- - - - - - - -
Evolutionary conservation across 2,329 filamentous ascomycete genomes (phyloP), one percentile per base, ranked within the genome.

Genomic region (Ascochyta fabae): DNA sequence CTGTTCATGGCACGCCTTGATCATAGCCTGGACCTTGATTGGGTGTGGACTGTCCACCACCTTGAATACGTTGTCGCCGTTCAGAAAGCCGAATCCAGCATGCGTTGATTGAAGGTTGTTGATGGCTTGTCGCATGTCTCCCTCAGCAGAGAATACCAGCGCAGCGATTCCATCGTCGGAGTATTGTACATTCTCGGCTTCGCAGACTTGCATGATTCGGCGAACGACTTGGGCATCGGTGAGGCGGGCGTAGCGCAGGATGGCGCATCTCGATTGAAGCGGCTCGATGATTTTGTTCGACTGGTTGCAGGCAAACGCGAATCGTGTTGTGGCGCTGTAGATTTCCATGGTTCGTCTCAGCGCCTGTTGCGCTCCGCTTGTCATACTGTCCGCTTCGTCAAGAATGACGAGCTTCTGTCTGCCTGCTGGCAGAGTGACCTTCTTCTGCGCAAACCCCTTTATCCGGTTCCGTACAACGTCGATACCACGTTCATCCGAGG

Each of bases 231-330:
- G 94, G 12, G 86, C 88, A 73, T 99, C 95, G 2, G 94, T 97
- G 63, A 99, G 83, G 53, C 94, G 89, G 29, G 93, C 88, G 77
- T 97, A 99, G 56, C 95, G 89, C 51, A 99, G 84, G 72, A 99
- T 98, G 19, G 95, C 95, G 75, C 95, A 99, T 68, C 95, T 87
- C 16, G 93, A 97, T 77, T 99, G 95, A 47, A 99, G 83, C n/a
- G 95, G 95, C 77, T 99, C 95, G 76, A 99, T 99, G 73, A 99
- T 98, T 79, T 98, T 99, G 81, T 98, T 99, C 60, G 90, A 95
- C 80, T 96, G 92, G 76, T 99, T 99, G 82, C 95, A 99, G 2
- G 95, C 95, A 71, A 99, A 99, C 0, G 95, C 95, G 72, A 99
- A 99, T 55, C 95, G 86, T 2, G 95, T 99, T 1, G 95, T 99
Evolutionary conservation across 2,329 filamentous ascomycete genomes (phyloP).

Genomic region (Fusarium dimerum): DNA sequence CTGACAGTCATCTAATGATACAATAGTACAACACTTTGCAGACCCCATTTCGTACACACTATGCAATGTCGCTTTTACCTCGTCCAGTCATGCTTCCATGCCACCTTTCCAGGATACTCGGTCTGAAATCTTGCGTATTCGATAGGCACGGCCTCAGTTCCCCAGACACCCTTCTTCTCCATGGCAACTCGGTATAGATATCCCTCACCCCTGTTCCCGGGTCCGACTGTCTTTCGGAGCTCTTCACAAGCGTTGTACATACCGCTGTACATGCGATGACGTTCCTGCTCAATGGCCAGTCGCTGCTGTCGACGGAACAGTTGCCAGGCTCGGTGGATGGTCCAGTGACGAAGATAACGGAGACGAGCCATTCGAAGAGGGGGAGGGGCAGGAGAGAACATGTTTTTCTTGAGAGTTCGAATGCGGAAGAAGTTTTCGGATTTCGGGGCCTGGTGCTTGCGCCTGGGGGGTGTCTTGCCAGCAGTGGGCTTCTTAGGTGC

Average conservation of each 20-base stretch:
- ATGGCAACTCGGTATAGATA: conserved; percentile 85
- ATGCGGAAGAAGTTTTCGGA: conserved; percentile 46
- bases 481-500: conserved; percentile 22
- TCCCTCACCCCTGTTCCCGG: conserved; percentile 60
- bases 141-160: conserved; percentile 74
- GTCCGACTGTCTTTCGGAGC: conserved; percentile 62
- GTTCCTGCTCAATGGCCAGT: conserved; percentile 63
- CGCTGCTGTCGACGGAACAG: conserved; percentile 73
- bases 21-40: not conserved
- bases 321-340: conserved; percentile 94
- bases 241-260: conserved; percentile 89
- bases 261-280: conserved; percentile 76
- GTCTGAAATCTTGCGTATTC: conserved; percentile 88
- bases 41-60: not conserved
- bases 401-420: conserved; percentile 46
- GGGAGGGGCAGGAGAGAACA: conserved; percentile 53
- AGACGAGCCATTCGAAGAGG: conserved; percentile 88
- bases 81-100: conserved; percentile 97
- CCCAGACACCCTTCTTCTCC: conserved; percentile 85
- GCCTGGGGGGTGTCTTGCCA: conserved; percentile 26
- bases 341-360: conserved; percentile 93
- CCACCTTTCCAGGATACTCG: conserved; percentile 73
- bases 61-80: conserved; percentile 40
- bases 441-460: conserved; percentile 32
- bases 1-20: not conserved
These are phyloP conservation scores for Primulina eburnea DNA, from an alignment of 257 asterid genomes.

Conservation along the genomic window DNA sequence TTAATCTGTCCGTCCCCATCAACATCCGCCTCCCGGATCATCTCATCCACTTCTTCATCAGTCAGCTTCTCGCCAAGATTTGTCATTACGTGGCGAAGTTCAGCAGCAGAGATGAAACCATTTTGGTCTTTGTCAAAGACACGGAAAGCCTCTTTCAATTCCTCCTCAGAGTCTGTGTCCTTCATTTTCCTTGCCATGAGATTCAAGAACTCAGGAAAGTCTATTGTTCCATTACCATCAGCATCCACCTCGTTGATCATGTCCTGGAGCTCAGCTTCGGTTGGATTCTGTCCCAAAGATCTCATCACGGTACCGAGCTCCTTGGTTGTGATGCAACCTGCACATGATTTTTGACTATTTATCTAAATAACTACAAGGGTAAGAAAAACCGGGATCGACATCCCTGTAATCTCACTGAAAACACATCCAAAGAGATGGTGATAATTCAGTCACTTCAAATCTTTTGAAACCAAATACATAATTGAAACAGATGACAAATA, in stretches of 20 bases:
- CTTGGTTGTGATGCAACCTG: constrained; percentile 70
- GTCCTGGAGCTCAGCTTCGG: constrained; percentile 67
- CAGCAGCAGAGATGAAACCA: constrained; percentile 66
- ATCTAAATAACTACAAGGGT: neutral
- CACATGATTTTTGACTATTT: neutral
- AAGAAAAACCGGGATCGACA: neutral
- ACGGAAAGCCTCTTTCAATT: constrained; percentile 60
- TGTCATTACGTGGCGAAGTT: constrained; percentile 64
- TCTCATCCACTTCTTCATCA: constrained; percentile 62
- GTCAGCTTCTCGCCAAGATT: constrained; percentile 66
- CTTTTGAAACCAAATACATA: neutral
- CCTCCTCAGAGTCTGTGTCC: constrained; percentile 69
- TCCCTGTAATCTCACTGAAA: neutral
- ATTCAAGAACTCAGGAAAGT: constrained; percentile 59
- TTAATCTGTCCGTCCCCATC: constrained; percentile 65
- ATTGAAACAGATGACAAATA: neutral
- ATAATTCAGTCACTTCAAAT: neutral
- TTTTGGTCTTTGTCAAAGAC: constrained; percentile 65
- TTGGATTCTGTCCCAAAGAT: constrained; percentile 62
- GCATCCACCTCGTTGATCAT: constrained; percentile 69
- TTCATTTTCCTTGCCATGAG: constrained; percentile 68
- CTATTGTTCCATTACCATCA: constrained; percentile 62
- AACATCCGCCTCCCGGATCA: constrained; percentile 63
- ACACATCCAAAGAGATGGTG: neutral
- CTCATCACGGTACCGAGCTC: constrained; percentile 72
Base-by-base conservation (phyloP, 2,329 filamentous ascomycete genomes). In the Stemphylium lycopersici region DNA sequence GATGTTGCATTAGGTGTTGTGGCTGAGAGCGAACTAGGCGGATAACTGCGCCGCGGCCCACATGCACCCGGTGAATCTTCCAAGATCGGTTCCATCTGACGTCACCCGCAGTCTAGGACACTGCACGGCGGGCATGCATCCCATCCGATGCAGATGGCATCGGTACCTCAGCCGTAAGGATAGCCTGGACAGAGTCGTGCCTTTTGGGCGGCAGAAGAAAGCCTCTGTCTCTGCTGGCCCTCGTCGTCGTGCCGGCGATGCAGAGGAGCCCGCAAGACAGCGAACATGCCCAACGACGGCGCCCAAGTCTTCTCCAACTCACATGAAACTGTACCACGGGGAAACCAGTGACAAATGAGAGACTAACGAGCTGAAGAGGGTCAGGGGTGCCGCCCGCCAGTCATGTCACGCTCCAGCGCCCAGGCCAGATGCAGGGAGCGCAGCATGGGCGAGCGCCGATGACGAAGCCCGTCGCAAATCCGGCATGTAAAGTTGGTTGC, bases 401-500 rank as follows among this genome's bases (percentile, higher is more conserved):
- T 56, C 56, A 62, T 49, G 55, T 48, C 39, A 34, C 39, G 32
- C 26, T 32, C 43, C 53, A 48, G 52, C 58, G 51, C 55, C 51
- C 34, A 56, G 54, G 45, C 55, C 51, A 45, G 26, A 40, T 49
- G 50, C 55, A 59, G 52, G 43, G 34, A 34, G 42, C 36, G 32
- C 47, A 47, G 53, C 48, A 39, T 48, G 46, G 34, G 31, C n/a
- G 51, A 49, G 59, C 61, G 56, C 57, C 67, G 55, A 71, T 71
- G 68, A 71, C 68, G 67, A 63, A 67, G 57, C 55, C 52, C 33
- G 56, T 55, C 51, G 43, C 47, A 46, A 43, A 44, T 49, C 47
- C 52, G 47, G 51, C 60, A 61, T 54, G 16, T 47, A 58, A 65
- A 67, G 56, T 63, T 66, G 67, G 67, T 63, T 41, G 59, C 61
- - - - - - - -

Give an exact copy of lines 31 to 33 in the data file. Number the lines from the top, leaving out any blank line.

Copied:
- bases 401-420: conserved; percentile 46
- GGGAGGGGCAGGAGAGAACA: conserved; percentile 53
- AGACGAGCCATTCGAAGAGG: conserved; percentile 88